Overall, I enjoyed reading Carry On much more than Fangirl. But because of the amount of criticisms I found myself having about it, it would’ve been unfair to give it a higher rating. But that doesn’t make it any less of a good read for those who want to be taken away to a magical world or for people who want to read about two boys falling in love.

 

 

Book Review: Fantastic Beasts and Where to Find Them

Fantastic Beasts and Where to Find Them Original Screenplay Book Cover

Rating: 3 stars

J.K. Rowling’s screenwriting debut is captured in this exciting hardcover edition of the Fantastic Beasts and Where to Find Them screenplay.

When Magizoologist Newt Scamander arrives in New York, he intends his stay to be just a brief stopover. However, when his magical case is misplaced and some of Newt’s fantastic beasts escape, it spells trouble for everyone…

Fantastic Beasts and Where to Find Them marks the screenwriting debut of J.K. Rowling, author of the beloved and internationally bestselling Harry Potter books. Featuring a cast of remarkable characters, this is epic, adventure-packed storytelling at its very best.

Whether an existing fan or new to the wizarding world, this is a perfect addition to any reader’s bookshelf.

As a whole, I enjoyed reading Fantastic Beasts and Where to Find Them. The story and characters were interesting, making me want to continue reading to find out what happened next. I especially enjoyed reading about all of the fantastic creatures Newt Scamander had in his suitcase. They really made the story magical and interesting for me. All of the creatures that escaped had different quirks, which is what helped Newt Scamander figure out where they’d be in New York. I also liked all of the characters in this story and how they worked together to get the magical creatures back in Newt’s suitcase.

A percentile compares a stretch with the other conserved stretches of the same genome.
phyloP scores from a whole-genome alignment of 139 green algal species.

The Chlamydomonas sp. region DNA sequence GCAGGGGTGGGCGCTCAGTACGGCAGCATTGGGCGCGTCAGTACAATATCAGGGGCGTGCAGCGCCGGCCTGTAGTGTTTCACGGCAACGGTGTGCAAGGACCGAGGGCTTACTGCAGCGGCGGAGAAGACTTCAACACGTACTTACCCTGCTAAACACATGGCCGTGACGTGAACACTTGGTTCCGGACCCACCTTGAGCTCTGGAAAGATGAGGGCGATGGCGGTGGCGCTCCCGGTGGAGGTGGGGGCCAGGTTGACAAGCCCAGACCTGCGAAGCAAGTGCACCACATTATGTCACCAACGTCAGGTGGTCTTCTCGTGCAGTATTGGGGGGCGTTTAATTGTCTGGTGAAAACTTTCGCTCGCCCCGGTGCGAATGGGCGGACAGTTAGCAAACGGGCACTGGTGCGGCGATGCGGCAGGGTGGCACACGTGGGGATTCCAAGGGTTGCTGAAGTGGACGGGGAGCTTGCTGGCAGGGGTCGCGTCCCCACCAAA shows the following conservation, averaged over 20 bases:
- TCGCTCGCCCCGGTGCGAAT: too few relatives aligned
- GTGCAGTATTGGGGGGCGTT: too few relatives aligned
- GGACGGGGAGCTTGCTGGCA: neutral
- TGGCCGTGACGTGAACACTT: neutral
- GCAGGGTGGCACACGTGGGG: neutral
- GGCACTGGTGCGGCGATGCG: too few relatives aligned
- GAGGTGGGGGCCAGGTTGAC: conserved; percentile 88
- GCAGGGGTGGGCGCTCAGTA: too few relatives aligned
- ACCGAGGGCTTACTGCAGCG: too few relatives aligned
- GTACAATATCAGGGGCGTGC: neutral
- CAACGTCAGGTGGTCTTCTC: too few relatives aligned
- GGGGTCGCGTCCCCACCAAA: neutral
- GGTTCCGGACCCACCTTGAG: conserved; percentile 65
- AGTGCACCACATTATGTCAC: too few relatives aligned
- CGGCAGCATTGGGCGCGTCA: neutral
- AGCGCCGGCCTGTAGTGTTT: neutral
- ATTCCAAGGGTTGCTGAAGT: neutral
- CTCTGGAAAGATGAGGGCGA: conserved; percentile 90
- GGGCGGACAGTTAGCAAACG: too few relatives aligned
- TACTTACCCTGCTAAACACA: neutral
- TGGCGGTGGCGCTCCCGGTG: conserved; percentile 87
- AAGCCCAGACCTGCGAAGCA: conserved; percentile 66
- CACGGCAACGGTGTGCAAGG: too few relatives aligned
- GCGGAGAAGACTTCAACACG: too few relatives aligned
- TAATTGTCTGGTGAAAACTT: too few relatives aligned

Another feature of this book I particularly enjoyed was seeing how the magical world worked in America. As an American myself, when I read the Harry Potter series, I always wondered how different the magical world would be in America. How non magic folk and witches and wizards would interact. However, the way it’s incorporated in this book is different from what I expected. But at the same time, I’m not quite as surprised. It’s different because the setting for this book takes place in a different time period than the Harry Potter series. The events in this book actually take place long before Harry Potter is born, at a time when non magic and magic folk are at odds with each other. At a time when witches and wizards have to hide who they are for fear that knowing of their existence will cause a war. I find this to be an interesting time point for these events to take place because it makes the story that much more riveting to read so that you can find out what happens. It’s also interesting to see magic folks having to hide who they are for fear of exposure and threat to the safety of the world. There’s just something about knowing everything is at stake that makes this even more interesting to read.

I also find that this book has a beautiful cover. I like the way it looks because it draws me in. Now I normally don’t judge a book by its cover, but sometimes when you find a book and it has a really nice cover, you just have to read it. For me, this was one of those books. I also liked the cute little illustrations you could find in between the pages. Seeing some of the creatures illustrated in the book was really nice because it added something to the pages for me.  I also liked hearing this story told as a screenplay. I found this format of the story to be very interesting because it allowed you as the reader to notice things you probably wouldn’t have if J.K. Rowling had written it as a novel. While I didn’t like this format when I read Harry Potter and the Cursed Child, since this screenplay isn’t a part of a series I feel like it fits better here.